We’ve settled fights on MEu’vie KnighTs; the transparency we strive to run the relationship on wouldn’t allow Us sit together (albeit across continents) and see a movie while either or both of Us were nursing a grudge. That night, after pausing the screen before the film began, we—I first— opened up about how the whole change in plans without prior heads-up made me feel, and how I didn’t consider it wise or helpful to jump into the movie, while we had unresolved miffs. (Turned out she had hinted at the potential change in plans much earlier but I missed the cue). That night, thanks to that pre-movie reconciliation, things went so good we ended up seeing 2 two-and-a-half hour movies despite that I had a heap of deliverables from work. (Well, relationship is work too, bite me.) One of those, by the way, was Malcolm & Marie, a movie that’s heavy on conflict and emotional tension and is essentially a two-hour, two-cast screen time of thick, layered dialogue by a pair of complex characters, a married couple. Imagine seeing that with your lover while pretending all is well. You sef reason am na. I guess my entire point is that we strive to have a sacrosanct time for strictly-Us activities. So long a family member ain’t dying, my roof isn’t on fire, or a Chinese rocket isn’t headed my geographical co-ordinate, everything else can wait. Building routines that cannot be infringed upon, methinks, is one healthy way we have built protective walls around this EuKnighTed edifice. (Eunice: That night, I was reminded once again that staying at loggerheads with your Significant Other really does not help either of you and being honest is the best way. Keep learning that one.)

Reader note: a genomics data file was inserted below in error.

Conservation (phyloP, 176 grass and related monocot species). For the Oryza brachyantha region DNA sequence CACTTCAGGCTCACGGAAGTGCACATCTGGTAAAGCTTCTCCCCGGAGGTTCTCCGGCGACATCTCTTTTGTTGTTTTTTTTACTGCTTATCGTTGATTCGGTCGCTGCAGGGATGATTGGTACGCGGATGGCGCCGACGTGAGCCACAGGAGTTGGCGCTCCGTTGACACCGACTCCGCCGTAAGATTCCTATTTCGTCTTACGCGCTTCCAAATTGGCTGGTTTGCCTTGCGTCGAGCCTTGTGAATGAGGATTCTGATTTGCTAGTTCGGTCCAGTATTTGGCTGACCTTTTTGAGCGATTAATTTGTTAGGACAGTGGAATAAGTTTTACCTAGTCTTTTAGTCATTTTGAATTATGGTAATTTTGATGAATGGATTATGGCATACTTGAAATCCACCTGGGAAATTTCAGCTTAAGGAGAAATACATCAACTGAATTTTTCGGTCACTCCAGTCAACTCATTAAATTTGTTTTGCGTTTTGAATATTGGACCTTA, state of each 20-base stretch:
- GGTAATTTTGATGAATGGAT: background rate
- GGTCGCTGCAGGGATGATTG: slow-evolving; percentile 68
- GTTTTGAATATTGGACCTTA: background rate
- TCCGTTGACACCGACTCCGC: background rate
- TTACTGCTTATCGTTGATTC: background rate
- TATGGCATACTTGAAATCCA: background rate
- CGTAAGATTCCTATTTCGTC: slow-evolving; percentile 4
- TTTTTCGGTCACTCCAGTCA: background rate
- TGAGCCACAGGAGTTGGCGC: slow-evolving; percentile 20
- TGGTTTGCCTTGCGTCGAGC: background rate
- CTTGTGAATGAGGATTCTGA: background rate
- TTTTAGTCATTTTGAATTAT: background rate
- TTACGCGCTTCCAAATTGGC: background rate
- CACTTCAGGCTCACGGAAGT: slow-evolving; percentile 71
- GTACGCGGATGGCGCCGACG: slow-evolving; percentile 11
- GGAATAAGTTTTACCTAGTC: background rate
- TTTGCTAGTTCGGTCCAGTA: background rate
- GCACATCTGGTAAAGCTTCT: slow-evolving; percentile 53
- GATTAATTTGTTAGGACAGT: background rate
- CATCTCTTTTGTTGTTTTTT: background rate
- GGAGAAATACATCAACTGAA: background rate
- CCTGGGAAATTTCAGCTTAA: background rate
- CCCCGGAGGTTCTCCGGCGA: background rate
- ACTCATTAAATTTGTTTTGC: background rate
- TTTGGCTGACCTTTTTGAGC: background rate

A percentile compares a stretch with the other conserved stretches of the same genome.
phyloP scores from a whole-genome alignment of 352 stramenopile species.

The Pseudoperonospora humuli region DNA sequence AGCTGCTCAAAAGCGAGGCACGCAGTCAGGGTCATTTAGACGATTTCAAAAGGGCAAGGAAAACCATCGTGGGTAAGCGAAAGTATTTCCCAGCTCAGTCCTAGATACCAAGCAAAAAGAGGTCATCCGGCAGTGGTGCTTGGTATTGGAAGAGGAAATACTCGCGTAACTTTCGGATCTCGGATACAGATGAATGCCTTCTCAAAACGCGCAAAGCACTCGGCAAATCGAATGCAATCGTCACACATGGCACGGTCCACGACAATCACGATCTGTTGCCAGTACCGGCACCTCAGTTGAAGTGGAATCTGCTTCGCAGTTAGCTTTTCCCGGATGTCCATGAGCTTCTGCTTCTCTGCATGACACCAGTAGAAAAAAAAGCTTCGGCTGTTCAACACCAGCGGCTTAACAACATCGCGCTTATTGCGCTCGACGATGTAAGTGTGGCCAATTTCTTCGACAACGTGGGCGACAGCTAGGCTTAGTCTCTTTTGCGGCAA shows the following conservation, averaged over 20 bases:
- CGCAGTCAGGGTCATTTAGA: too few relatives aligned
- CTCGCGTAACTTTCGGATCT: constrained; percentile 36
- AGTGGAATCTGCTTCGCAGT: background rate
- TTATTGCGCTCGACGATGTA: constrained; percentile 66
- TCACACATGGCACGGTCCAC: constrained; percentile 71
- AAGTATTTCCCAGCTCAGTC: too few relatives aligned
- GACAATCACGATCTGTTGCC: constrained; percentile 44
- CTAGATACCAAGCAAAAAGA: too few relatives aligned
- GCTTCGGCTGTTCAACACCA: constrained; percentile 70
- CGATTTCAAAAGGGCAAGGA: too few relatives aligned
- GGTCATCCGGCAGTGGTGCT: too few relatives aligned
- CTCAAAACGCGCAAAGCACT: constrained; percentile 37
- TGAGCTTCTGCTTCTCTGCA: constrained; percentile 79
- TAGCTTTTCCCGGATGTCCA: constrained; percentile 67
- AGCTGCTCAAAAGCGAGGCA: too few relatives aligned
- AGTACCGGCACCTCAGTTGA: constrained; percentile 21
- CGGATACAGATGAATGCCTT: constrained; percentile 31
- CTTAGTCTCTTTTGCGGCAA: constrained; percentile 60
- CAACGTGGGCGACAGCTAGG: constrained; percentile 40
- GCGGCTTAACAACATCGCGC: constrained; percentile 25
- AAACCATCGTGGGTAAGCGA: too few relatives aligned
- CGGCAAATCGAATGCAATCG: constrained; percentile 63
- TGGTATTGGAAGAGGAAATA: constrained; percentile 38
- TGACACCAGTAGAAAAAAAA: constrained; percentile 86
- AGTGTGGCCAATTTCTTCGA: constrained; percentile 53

Just now, I recalled one of the relics in my apartment is a makeshift movie pedestal on which we place the laptop, mine or hers, and enjoy screen time. That carton of a pedestal, she named and labelled it, in correcting ink: “EuKnight Movie Platform”). In all, with the exception of few new tweaks and adjustments, I have found that much of what we currently spend time together doing, are a continuity, not a commencement. Nothing too novel, only ingenious ways of sustaining or improving an existing framework. If a couple’s time together wasn’t good, their time apart might be even less promising. It is usually an extension of what you had going, worthwhile or otherwise, that would keep up or worsen, given the distance.
A Dose of Understanding